We take the review collection process very seriously here at Reevoo. After all, it’s the core of our business. Without high-quality social commerce content coming in, we couldn’t offer the services we do.
How would you expect an entry-level product to score in customer reviews compared to a high-end product?
According to Forrester Research’s latest report, social media rarely leads to purchases online. We have a huge amount of respect for Forrester’s expertise, but this conclusion is seriously flawed. By failing to examine the most effective aspects of social commerce, including reviews and ratings, recommendations and community building, they have misinterpreted the role social media really plays in the shopping process.
More and more companies are waking up to the business benefits of transparency. Honesty is frequently a legal requirement, but transparency takes being honest with your customers one step further, sharing more information with them than is legally necessary.
This may seem like a big risk in an ever more competitive marketplace, but there are some surprising business benefits to transparency.
We've very proud to announce that our CEO and co-founder, Richard Anson, has been nominated for an ITC Enterprise Award.
Doing business abroad is hard. Doing business across lots and lots of countries is even harder and when you add multiple languages into the mix things get really interesting.
We’re delighted to be making international a little easier for Sony with our international review work, which has just been nominated for a BT Retail Week Technology Award. Sony is now using our flagship ReevooMark product in 8 different European countries, which enables them to reap the full benefits of the Reevoo ‘network effect’.
Too many companies rush into the social web without really knowing what they’re doing. Done well, social media allows you to engage with consumers, building relationships, boosting loyalty and increasing brand awareness. Done badly, you risk alienating your customers and creating a negative bashlash that spreads across the social web.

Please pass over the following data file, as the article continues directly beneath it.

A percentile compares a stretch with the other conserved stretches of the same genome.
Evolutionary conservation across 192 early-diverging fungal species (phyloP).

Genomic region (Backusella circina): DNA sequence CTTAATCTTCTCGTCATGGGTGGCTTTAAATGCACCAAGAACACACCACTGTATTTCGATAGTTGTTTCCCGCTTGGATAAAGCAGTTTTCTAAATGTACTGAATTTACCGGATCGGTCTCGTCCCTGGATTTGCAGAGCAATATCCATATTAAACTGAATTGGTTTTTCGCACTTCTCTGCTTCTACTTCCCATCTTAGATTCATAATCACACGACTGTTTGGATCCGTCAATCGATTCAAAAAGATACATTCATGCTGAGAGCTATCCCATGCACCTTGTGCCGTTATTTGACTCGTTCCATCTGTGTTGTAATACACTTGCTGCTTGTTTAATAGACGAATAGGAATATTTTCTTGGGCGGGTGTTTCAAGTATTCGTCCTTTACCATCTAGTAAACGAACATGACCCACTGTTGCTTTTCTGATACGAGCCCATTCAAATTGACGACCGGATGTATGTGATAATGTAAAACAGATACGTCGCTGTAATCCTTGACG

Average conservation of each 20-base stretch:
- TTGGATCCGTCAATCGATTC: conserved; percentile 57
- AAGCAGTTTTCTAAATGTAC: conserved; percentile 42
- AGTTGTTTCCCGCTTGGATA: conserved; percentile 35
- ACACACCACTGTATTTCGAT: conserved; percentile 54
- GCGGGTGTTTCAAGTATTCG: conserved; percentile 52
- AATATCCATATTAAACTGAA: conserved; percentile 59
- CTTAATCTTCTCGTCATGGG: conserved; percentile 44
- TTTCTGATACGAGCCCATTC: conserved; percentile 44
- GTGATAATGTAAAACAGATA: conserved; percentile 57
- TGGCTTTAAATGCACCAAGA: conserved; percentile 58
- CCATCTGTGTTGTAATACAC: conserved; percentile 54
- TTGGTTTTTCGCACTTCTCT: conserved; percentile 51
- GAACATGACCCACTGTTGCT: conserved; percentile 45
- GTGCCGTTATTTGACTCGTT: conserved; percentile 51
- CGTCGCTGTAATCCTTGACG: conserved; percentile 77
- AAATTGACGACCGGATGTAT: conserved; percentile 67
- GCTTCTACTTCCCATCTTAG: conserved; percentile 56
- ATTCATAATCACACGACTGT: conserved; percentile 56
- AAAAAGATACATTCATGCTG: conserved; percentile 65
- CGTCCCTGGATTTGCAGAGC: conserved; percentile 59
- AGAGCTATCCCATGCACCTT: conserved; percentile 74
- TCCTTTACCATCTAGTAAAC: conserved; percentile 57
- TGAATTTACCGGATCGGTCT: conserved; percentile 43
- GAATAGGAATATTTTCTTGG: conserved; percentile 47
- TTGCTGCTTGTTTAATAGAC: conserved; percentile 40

Retailers have always had a tough job, and it’s only getting tougher. Helping shoppers research products is hard, pricing is hard, fulfillment and CRM are hard: all remain key battlegrounds in an increasingly competitive marketplace, mostly because there is no widely-accepted “right answer”.
However, there is one area where a “best in class” set of answers are emerging, and there’s a huge opportunity for retailers to reap the benefits by adopting these best practices.
Choosing the wrong type of review system can open the floodgates to negative reviews, misleading consumers and damaging your brand.
Passive review systems make no effort to solicit reviews from customers, instead relying on site visitors to leave reviews, without checking if they actually are customers. These systems rely on customers being sufficiently motivated post-purchase to spontaneously return to your website to write a review. Anger and disappointment are great motivators, so unhappy customers are far more likely to write reviews in passive systems than happy customers.
Guy Kawasaki’s Enchantment is already one of this year’s most talked about business books. There are few people better qualified to talk about enchanting consumers than Kawasaki, who cut his teeth as a marketer for Apple, a company with a real knack for turning customers into fierce, loyal brand advocates.